Dollar Up Amid Weaker-Than-Forecast Data Around the World

August 15, 2022

The weighted DXY dollar index is up 0.6% and near its overnight highs. Gains compared to Friday closing levels have been even higher relative to the Canadian dollar (1.0%), New Zealand dollar (1.3%), Australian dollar (1.2%) and Mexican peso (0.7%). The dollar has risen 0.6% vis-a-vis the euro, 0.5% versus sterling and 0.4%relative to the Swiss franc but is 0.2% softer against the Japanese yen.

U.S. stock futures are down about 0.5% following last week’s significant advances. In the Pacific Rim, share prices rose 1.1% in Japan, down 0.7% in China and held steady in China. Stock exchanges are hardly changed in the U.K., Germany, France or Spain but up 0.5% in Italy.

Ten-year sovereign debt yields are down five basis points in Germany, Britain, and France but barely changed in the United States or Japan.

As well-bid as the dollar has been this Monday, prices for commodities such as WTI oil (-4.7%) and gold (-1.5%) as well as cryptocurrencies such as Bitcoin (-1.2%) have had a difficult time.

Several Chinese economic indicators for July and released today showed less strength than expected. Officials at the People’s Bank of China in response lowered the 1-year medium term lending facility rate for the first time in six month. The drop was 10 basis points in size to 2.75%.

  • Unemployment was the exception, falling to a half-year low of 5.4%, but it tends to be a lagging indicator.
  • On-year growth in retail sales of 2.7% was about half as much as expected and left sales in January-July 0.2% below the average in the first seven months of 2021.
  • Industrial production posed a 3.8% 12-month increase, roughly a percentage point below expectations.
  • Fixed asset investment in January-July rose 5.7%, down from a 6.1% increase in the first half of 2022.
  • A 0.9% on-year drop in house prices was the weakest result since September 2015.

After a 0.6-point dip in June, New Zealand’s service sector purchasing managers index fell 3.5 points to a 5-month low in July of 51.2.

Japanese real GDP growth did not revive quite as much as predicted from the first quarter’s stagnation. GDP grew 2.2% on quarter expressed at an annualized rate and was only 1.1% above the 2Q 2021 level. Personal consumption, non-residential investment, and public works spending were respectable, but inventories exerted a 1.7 percentage point drag on overall economic growth, and contributions from net exports and residential investments were each slightly negative. Japan’s GDP price deflator was also negative, both relative to the prior quarter (-0.3%) and to 2Q 2021 (-0.4%).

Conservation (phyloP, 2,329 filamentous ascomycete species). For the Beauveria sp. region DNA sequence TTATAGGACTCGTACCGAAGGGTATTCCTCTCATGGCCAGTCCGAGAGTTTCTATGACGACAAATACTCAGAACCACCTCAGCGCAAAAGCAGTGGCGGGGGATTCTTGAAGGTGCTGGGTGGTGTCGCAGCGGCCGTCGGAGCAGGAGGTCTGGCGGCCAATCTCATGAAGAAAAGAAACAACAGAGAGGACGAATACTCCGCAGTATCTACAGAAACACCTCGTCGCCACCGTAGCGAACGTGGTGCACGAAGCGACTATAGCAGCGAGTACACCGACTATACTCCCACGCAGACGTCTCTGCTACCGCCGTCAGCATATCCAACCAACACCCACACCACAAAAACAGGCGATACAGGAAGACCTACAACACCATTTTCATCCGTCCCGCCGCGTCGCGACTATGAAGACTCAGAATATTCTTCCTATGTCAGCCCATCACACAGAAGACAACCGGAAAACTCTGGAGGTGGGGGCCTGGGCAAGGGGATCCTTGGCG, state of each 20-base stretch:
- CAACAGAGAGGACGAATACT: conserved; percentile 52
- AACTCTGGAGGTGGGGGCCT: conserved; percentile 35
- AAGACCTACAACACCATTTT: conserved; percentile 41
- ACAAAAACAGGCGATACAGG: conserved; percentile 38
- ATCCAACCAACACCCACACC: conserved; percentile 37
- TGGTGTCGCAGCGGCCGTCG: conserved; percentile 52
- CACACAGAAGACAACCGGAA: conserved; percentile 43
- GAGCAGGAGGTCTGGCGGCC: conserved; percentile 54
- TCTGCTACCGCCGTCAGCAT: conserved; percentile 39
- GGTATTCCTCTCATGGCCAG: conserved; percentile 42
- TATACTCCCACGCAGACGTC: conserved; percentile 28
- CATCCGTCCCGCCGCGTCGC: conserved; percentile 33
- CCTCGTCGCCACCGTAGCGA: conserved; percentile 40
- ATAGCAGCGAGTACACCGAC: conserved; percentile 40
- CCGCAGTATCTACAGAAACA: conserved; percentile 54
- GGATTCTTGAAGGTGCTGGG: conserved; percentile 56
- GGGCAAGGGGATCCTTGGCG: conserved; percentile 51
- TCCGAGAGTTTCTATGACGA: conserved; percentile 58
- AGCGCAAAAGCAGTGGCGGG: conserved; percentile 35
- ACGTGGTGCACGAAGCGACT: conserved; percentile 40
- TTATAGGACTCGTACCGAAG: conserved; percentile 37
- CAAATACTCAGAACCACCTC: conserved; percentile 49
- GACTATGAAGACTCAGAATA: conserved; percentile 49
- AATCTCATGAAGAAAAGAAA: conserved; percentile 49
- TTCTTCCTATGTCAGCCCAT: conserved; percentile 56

Quarterly GDP growth in Thailand of 0.7% in 2Q was down from 1.2% in the first quarter and 1.7% in the final quarter of 2021. Growth between the second quarters of 2021 and 2022 of 2.5% was also lower than projected.

Ireland’s construction purchasing managers index tumbled to a 16-month low of 41.8, signalling a robust rate of contraction. That followed another sub-50 reading of 46.4 in June and was well below February’s 7-month high of 58.4.

Manufacturing shipments in Canada recorded consecutive monthly declines of 1.1% in May and 0.8% in June.

The U.S. Empire State manufacturing index ordinarily can be volatile, but the steep swing from a reading of +11.1 in June to a 26-month low of -31.3 sticks out as an especially alarming deterioration.

Not all data reported today were soft. The record month-on-month rise in June of Japanese industrial production was revised upward by a further 0.3 percentage points to 9.2%, but even that jump wasn’t enough to swing the year-on-year change into the black. Production fell 2.7% on average between 1Q and 2Q and was 2.8% lower in June than the same month a year earlier. Industrial capacity and capacity usage were 1.3% and 4.4% below their June 2021 levels.

Energy exporters like Indonesia and Norway have seen significantly larger trade surpluses in 2022. Norway’s surplus in January-July of NOK 729 billion was 350% wider than a year earlier. Indonesia’s surplus in the same period of $29.2 billion was 102% greater than a year before.

Among today’s price data releases,

  • German wholesale prices recorded the first month-on-month decline (-0.4%) in 21 months, but their year-on-year rise of 19.5% remained quite elevated and not far below April’s peak of 23.8%.
  • Finnish CPI inflation of 7.8% in July was unchanged from June’s 458-month high.
  • The combined Swiss PPI/import price index dipped 0.1% on month in July, and its 6.3% year-on-year pace was down from a 488-month high of 6.9% reached in May and repeated in June. Import prices and domestic producer prices were respectively 10.8% and 4.1% greater than in July 2021.
  • New Zealand consumer price inflation accelerated 0.4 percentage points further in 2Q 2022 to a 32-year high of 7.3%. That compared with a cyclical low of 1.4% in the final quarter of 2020.

U.S. data releases later today will include the National Association of Home Builders monthly housing market index and Treasury-compiled capital flows between the United States and the rest of the world.

Copyright 2022, Larry Greenberg. All rights reserved. No secondary distribution without express permission.

Tags: , , ,


Comments are closed.